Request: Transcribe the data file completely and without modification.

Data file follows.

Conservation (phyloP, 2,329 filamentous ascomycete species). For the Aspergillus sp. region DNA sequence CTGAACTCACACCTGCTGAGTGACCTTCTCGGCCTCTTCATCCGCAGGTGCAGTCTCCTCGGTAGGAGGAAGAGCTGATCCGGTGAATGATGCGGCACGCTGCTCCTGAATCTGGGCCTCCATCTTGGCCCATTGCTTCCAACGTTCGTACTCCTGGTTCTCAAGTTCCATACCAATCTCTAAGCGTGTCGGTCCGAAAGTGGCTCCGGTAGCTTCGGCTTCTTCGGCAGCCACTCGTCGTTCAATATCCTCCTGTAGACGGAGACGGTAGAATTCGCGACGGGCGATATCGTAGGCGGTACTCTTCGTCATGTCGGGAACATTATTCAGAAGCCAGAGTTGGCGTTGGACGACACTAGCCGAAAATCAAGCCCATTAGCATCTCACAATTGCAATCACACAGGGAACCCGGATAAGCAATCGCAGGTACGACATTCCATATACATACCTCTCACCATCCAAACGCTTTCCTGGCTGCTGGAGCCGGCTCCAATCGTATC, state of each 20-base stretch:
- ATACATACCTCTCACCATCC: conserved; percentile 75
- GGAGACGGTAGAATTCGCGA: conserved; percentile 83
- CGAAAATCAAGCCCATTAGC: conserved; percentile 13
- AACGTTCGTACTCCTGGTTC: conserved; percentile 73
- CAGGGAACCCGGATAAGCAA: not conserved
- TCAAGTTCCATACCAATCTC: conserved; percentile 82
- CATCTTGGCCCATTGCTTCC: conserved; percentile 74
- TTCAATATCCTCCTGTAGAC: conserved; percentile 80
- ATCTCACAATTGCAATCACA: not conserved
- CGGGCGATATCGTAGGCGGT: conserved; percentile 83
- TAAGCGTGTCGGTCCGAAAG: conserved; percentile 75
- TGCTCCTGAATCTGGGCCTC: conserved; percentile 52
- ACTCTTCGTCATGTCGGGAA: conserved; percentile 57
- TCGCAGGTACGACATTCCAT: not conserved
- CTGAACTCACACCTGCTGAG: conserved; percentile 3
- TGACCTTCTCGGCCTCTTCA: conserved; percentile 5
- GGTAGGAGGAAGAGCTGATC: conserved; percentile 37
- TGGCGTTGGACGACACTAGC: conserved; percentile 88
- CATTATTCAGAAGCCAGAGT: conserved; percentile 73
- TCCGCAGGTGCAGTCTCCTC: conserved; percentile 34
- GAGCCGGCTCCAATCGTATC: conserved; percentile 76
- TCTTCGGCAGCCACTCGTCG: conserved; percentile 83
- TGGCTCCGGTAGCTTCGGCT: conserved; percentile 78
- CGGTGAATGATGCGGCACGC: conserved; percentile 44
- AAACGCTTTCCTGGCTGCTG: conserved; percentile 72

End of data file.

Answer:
Conservation (phyloP, 2,329 filamentous ascomycete species). For the Aspergillus sp. region DNA sequence CTGAACTCACACCTGCTGAGTGACCTTCTCGGCCTCTTCATCCGCAGGTGCAGTCTCCTCGGTAGGAGGAAGAGCTGATCCGGTGAATGATGCGGCACGCTGCTCCTGAATCTGGGCCTCCATCTTGGCCCATTGCTTCCAACGTTCGTACTCCTGGTTCTCAAGTTCCATACCAATCTCTAAGCGTGTCGGTCCGAAAGTGGCTCCGGTAGCTTCGGCTTCTTCGGCAGCCACTCGTCGTTCAATATCCTCCTGTAGACGGAGACGGTAGAATTCGCGACGGGCGATATCGTAGGCGGTACTCTTCGTCATGTCGGGAACATTATTCAGAAGCCAGAGTTGGCGTTGGACGACACTAGCCGAAAATCAAGCCCATTAGCATCTCACAATTGCAATCACACAGGGAACCCGGATAAGCAATCGCAGGTACGACATTCCATATACATACCTCTCACCATCCAAACGCTTTCCTGGCTGCTGGAGCCGGCTCCAATCGTATC, state of each 20-base stretch:
- ATACATACCTCTCACCATCC: conserved; percentile 75
- GGAGACGGTAGAATTCGCGA: conserved; percentile 83
- CGAAAATCAAGCCCATTAGC: conserved; percentile 13
- AACGTTCGTACTCCTGGTTC: conserved; percentile 73
- CAGGGAACCCGGATAAGCAA: not conserved
- TCAAGTTCCATACCAATCTC: conserved; percentile 82
- CATCTTGGCCCATTGCTTCC: conserved; percentile 74
- TTCAATATCCTCCTGTAGAC: conserved; percentile 80
- ATCTCACAATTGCAATCACA: not conserved
- CGGGCGATATCGTAGGCGGT: conserved; percentile 83
- TAAGCGTGTCGGTCCGAAAG: conserved; percentile 75
- TGCTCCTGAATCTGGGCCTC: conserved; percentile 52
- ACTCTTCGTCATGTCGGGAA: conserved; percentile 57
- TCGCAGGTACGACATTCCAT: not conserved
- CTGAACTCACACCTGCTGAG: conserved; percentile 3
- TGACCTTCTCGGCCTCTTCA: conserved; percentile 5
- GGTAGGAGGAAGAGCTGATC: conserved; percentile 37
- TGGCGTTGGACGACACTAGC: conserved; percentile 88
- CATTATTCAGAAGCCAGAGT: conserved; percentile 73
- TCCGCAGGTGCAGTCTCCTC: conserved; percentile 34
- GAGCCGGCTCCAATCGTATC: conserved; percentile 76
- TCTTCGGCAGCCACTCGTCG: conserved; percentile 83
- TGGCTCCGGTAGCTTCGGCT: conserved; percentile 78
- CGGTGAATGATGCGGCACGC: conserved; percentile 44
- AAACGCTTTCCTGGCTGCTG: conserved; percentile 72